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A Closer Look -- Night and Day


Night and Day by David Armstrong

The passing of time imparts a certain magic on photography, which is especially true of the new book from David Armstrong published by Morel. Taken in New York in 1979, the images depict vibrant, creative youth, Armstrong and his friends at the short-lived but influential Mudd Club and on frequent trips to Cape Cod. He had taken images as an experiment more than anything else; continuing to pursue his portraiture, his long-time friend Nan Goldin encouraged him to carry around a 35mm camera, which he did for about nine months. It was the first time he'd ever shot in color. At the time Armstrong decided not to show the work because of the obvious similarities to Goldin, and while there are plenty of similarities to be seen, it's also clear that these images were made with a very different eye. Despite the highly saturated Kodachrome slide film and snapshot style, there is a visible through-line to the portraiture Armstrong has become known for; these photographs seem principally concerned with beauty.


from Night and Day by David Armstrong
from Night and Day by David Armstrong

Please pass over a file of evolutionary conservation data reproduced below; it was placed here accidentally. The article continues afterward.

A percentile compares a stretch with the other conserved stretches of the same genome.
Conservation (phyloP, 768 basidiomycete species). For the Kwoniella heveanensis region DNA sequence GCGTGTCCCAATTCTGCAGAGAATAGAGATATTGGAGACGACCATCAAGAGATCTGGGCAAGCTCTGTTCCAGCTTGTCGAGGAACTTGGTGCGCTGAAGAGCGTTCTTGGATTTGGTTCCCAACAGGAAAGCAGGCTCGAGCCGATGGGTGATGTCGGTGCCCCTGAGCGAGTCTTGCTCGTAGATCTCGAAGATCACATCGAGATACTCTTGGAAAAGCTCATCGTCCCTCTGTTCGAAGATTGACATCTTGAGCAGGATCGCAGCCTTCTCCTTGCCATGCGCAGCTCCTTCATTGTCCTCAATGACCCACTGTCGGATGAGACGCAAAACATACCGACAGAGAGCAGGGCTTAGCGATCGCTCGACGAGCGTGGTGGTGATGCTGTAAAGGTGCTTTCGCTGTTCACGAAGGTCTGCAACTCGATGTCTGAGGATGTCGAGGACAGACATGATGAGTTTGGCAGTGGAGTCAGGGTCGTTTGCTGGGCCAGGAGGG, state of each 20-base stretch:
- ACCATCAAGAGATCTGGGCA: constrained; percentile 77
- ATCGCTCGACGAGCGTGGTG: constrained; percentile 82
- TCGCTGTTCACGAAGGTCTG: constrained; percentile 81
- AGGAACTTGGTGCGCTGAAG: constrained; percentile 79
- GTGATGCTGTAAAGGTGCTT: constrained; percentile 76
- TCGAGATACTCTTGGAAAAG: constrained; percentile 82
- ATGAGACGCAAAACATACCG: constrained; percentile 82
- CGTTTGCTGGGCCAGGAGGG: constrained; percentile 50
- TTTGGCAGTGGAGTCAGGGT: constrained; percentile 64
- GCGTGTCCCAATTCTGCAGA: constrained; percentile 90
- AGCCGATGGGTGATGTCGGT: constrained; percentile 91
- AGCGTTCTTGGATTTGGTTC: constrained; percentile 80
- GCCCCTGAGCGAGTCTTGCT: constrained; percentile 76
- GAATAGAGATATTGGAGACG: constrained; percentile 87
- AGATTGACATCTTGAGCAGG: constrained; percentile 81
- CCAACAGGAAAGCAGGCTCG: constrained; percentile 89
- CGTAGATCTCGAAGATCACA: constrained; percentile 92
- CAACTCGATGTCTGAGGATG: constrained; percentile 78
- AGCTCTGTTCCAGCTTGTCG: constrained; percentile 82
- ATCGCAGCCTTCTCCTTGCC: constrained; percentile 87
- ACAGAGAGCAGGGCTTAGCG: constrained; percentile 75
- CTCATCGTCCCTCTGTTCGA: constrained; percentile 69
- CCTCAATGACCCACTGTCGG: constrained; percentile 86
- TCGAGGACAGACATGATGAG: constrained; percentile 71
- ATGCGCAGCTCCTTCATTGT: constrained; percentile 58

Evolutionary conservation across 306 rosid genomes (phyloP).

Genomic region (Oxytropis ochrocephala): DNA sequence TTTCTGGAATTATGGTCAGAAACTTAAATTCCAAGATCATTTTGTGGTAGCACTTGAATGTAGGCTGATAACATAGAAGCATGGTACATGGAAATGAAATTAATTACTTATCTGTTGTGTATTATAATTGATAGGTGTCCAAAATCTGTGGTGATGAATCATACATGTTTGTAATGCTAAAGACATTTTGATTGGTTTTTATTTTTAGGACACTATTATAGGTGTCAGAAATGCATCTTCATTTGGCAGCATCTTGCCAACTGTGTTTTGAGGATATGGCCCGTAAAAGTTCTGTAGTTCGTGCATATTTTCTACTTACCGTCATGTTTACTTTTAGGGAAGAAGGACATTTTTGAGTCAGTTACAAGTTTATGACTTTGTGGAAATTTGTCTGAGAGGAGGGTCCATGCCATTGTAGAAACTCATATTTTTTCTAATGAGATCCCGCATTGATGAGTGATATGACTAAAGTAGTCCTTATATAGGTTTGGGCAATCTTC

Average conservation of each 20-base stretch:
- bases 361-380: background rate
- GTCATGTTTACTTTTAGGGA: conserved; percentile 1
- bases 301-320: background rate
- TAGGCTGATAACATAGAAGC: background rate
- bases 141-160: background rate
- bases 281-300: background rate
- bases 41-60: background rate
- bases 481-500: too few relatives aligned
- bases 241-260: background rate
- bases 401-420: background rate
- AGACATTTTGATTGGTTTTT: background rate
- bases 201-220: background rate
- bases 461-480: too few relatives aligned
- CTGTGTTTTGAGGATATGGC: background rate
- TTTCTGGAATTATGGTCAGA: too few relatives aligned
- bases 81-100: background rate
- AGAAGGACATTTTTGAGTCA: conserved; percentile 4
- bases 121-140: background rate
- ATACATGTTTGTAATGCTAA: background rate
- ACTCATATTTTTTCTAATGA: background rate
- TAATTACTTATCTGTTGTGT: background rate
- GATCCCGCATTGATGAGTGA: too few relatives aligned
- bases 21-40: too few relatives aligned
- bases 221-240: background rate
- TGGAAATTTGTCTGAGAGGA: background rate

In the many write ups and blurbs on this book and its corresponding show, certain terms repeat. Timeless is a big one; indeed, the images somehow look solidly from 1979, but also no time at all -- partially because of the '50s and '60s clothes that so many were wearing, partially because even today these styles read as cool. Coolness is a big factor here. Armstrong's circle included a number of people who would go on to big things -- another frequently mentioned item. I have to admit, on my first page through, a few faces were familiar, but I didn't recognize a single one of them. I was too busy admiring the beauty of what Armstrong captured, how oddly perfect everything seemed to be, young, frenzied, free.  Time has also made these images more remarkable by letting us see into the future, recognizing the faces that will become famous, knowing the tragedy of drug addiction and AIDS that is right around the corner -- images from the edge of a paradigm shift, from an iconic time in New York.

from Night and Day by David Armstrong
from Night and Day by David Armstrong
The book has the intimate feel of a photo album, or perhaps a slide show. It is wonderfully designed, the boards covered in a shiny dark blue cloth that looks like it may have been apparel fabric in a former life -- stretch pants, a light jacket -- definitely something from the seventies. Poet (and photographic subject) Rene Ricard lends his handwriting to the cover, as well as a poem written during the year the images were taken that is strikingly self-aware of the fragility of this kind of youthful existence, which for me, encapsulates both the joy and pathos of the photographs. The book ends with a conversation between Armstrong and fellow photographer Jack Pierson that reminisces about the days and people in the photographs, but moves on to engage Armstrong as an artist who has been working for thirty years. Several online publications have published interviews with Armstrong and many more have write ups. I've linked to the best of them here, but don't let the name-dropping spoil you -- enjoy this book without looking out for the famous faces. -- Sarah Bradley

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